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kingpost truss #4779 05/16/06 04:41 AM
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Matt Champagne Offline OP
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Anyone have any two or four cents about a kingpost truss that would span 32 ft., 12/12 pitch? As the gable is in plane with the porch, I'm planning on having the bottom chord extend beyond the rafters as a part of the porch plate to prevent endgrain blowout and eliminate the need for inner rafters (upper chords). I'm thinking 8x10 bottom chord, rafters and kingpost, with 6x10 struts from rafter midspan to kingpost. 8x10 (rather than 8x8) rafters to avoid compressive buckling. Any comments (beyond 'get a structural engineer')?

thanks in advance,
Matt


Matt Champagne
Re: kingpost truss #4781 05/16/06 02:36 PM
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Joe Bartok Offline
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Buckling will occur along the least axis so using 8×10 instead of 8×8 won't help.

Re: kingpost truss #4782 05/17/06 05:56 PM
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Matt Champagne Offline OP
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Is it a failure of intuition saying it seems easier to buckle a 2x4 than a 2x12 therefore... Or is it simply that the gain is minimal therefore 8x8 is substantially the same as 8x10 as far as buckling goes. Just curious.

Thanks


Matt Champagne
Re: kingpost truss #4783 05/17/06 07:16 PM
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Joe Bartok Offline
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Both would tend to buckle on the 2" axis ... however:
My time on the Internet is limited, I tend to "speed read", and I should have read your post a more carefully. Your intuition hasn't failed. The greater the depth of the beam or rafter the more it resists bending and there is an advantage to using an 8×10.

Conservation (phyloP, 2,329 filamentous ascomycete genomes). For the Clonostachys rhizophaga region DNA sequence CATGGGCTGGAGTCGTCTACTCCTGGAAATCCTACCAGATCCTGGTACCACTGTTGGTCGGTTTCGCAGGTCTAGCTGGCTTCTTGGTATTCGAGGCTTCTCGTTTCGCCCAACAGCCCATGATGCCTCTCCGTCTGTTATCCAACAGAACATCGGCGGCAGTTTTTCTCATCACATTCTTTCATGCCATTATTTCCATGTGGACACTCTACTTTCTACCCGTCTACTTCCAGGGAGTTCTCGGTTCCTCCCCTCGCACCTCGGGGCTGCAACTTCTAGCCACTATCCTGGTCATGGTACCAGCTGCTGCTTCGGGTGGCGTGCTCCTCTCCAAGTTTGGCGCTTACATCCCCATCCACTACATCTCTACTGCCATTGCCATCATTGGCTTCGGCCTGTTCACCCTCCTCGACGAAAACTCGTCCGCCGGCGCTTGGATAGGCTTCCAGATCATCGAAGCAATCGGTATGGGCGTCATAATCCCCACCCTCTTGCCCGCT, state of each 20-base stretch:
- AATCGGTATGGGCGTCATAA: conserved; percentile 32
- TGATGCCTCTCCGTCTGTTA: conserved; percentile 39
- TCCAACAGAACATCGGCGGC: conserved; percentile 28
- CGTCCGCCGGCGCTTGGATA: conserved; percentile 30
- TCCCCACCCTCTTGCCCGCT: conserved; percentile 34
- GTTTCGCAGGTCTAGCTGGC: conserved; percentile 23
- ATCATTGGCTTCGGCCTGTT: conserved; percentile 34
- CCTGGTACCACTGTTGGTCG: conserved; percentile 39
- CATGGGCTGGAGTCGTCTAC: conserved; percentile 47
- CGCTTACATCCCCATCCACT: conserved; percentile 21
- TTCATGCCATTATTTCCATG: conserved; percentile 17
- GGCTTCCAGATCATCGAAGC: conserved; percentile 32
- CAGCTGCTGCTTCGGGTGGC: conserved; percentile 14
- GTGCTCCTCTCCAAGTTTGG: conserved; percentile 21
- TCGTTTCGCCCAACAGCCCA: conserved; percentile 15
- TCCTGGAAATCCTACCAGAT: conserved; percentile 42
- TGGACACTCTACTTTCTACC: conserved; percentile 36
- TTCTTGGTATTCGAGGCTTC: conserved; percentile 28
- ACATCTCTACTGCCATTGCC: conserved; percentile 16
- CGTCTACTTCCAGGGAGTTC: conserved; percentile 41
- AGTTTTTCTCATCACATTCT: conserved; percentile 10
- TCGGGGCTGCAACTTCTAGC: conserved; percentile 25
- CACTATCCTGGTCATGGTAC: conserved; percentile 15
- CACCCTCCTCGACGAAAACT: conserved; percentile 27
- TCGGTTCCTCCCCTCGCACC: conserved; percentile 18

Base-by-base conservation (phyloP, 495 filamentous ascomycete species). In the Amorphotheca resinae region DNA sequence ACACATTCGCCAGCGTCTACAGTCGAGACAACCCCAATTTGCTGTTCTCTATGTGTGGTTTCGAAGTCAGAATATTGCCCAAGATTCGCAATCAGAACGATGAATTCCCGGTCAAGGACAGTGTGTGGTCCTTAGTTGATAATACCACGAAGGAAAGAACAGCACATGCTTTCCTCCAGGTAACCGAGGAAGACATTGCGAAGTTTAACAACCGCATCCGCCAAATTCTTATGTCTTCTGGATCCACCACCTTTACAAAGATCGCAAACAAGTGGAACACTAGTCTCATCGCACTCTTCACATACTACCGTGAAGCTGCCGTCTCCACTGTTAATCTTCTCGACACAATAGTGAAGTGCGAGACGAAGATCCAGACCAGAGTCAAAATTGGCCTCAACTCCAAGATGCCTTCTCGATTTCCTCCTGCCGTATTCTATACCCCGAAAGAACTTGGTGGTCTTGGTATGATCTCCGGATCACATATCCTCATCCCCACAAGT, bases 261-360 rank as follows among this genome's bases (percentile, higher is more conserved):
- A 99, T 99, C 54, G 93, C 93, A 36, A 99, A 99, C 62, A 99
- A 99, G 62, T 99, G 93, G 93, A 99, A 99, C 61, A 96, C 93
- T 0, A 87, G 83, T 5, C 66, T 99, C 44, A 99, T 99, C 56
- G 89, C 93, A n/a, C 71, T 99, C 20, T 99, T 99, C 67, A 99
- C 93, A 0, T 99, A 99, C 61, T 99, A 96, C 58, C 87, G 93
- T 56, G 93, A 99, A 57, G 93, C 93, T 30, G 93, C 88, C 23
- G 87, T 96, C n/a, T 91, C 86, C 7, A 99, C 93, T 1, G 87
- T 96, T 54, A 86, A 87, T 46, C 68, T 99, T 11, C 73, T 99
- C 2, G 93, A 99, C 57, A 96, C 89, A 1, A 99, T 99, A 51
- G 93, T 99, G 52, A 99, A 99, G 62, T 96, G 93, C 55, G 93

Re: kingpost truss #4784 05/19/06 05:59 AM
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Matt Champagne Offline OP
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thanks Joe


Matt Champagne
Re: kingpost truss #4785 05/23/06 02:51 PM
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Ed Levin Offline
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8x10s (with the wide face plumb) would be less prone to buckling in a roof truss, since chord buckling is restrained in the plane of the truss. But buckling is not likely to be an issue since the compressive elements are either short (struts) or restrained in both directions (rafters aka upper chords).

Maybe it wouldn’t be such a bad idea to consult a structural engineer. Certainly I would recommend learning more about how trusses work. One good place to start is with the historic truss series in Timber Framing, soon to hit the stores in book form as Historic American Roof Trusses.

Re: kingpost truss #4786 05/24/06 02:33 AM
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Matt Champagne Offline OP
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Thanks Ed.

Actually my question was prompted by the truss series. re: issue 73 and the kingpost truss engineering addendum: in the Lynnfield truss model you site steep bending stresses in the braces (meaning inner rafters). Here I'm talking about a kingpost truss with similar span, but no inner rafters. I'm sure that a steeper pitch will reduce bending stress in the rafters, but on a 12/12 pitch the struts would not be that short (as per your post), so hence my concern...

Thanks again for your reply


Matt Champagne

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